Progressives seek defense freeze in budget talks

Progressives seek defense freeze in budget talks
© Greg Nash
House progressives are pushing for the Democratic budget resolution to freeze or even lower defense spending, a key sticking point that could prevent the resolution from moving forward.
“We don’t want to see an increase in defense spending and certainly not without some accountability and a stick,” said Rep. Pramila JayapalPramila JayapalExpanding tax credit for businesses retaining workers gains bipartisan support House punts on FISA, votes to begin negotiations with Senate Democrats press OSHA official on issuing an Emergency Temporary Standard MORE (D-Wash.), co-chairwoman of the Congressional Progressive Caucus (CPC) and a member of the House Budget Committee.
Democrats are struggling to come to an agreement on a resolution that can garner enough votes within their party to pass in the House. Some moderates and deficit hawks are chafing at progressive demands that the resolution substantially increase spending, include elements of the Green New Deal or call for "Medicare for all."
The CPC called for a 1 percent decrease in defense spending in its own proposed budget last year.
“I don’t think there should be any increases, certainly no increases beyond where Obama was,” said Rep. Ro Khana (D-Calif.), a CPC member on the Budget Committee. “I don’t see how Democrats can be for that.”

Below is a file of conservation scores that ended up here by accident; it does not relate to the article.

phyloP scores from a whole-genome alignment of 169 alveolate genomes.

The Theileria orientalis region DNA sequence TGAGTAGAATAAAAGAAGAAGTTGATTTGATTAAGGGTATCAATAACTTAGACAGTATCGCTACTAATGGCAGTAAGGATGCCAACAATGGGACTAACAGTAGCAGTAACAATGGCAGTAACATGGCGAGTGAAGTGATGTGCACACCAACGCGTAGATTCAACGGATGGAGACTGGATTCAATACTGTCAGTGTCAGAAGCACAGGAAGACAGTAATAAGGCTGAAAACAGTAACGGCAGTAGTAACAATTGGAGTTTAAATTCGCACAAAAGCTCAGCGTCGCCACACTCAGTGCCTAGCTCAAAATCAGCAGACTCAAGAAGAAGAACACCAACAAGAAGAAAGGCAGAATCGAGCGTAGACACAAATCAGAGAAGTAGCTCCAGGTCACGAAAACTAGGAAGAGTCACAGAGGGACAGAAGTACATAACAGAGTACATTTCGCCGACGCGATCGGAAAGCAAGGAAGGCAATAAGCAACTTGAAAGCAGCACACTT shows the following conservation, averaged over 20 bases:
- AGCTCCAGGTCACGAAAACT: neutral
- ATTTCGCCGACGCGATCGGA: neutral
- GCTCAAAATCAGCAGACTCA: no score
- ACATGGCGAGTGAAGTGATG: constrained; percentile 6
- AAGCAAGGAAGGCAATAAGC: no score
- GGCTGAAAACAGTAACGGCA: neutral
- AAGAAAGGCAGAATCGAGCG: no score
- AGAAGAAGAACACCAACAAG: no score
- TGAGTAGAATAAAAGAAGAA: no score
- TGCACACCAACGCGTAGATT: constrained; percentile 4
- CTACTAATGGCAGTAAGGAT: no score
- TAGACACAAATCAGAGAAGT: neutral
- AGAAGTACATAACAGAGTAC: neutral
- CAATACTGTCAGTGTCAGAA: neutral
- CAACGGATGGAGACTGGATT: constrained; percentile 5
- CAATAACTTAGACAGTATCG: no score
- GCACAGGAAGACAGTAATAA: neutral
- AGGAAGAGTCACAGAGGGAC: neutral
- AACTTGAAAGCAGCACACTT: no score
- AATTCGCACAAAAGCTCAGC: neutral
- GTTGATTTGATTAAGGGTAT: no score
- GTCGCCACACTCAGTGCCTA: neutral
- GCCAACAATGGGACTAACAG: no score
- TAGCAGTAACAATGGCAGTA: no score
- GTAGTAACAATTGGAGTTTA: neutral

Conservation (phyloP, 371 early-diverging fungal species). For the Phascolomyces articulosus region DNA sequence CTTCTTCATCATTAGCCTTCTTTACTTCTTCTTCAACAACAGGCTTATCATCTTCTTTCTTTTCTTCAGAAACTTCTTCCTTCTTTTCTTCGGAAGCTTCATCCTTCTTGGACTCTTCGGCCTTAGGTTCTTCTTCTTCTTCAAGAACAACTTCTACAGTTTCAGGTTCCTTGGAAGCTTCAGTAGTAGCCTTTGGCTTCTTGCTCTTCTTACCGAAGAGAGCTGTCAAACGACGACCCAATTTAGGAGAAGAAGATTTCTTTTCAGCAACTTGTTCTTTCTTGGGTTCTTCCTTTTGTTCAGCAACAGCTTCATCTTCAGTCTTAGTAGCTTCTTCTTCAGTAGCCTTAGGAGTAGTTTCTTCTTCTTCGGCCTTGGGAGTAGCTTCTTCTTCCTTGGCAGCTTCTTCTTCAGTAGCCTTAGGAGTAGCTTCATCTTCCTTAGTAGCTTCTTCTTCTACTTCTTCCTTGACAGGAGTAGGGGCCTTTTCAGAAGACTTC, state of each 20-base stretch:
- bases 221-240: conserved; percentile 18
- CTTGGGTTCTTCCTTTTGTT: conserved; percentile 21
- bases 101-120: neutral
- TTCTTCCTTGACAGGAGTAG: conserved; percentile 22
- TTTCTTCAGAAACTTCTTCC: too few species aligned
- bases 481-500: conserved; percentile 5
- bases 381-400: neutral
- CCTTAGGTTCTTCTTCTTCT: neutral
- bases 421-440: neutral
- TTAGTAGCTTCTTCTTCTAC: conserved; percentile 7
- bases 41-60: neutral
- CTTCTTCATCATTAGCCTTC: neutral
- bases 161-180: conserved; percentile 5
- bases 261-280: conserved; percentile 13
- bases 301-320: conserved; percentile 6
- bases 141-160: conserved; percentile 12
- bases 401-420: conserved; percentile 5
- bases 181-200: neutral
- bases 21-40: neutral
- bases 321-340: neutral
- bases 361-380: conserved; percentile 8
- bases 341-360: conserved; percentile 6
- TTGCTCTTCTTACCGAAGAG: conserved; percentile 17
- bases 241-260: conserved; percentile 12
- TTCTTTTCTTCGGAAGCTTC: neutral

Since budget resolutions do not carry force of law, and are seen as political priority documents, Jayapal said that a Democratic failure to reach an agreement and put a resolution to a vote would not be a major blow to the party.
“I think there’s some benefit to having a budget resolution if we can do it, but if we don’t get to it, I mean, I also think that’s feasible,” she said.
But Jayapal also signaled openness to accepting defense increases if they were paired with accountability mechanisms to keep spending in line. 
That approach would more closely adhere to the standard Democratic approach of accepting defense increases that are paired with matching increases in nondefense.
Regardless of the resolution, Democrats will have to negotiate a final deal on new spending caps with Republicans and the White House before spending legislation can move forward.
In the GOP-controlled Senate, meanwhile, Budget Committee Chairman Mike EnziMichael (Mike) Bradley EnziHouse GOP lawmakers urge Senate to confirm Vought The Hill's Morning Report - Can Sanders be stopped? Lawmakers trade insults over Trump budget cuts MORE (R-Wyo.) said he intends to put forth a resolution in the coming weeks. 
That would mark a departure from last year, where the Senate Budget Committee never presented or marked up a budget.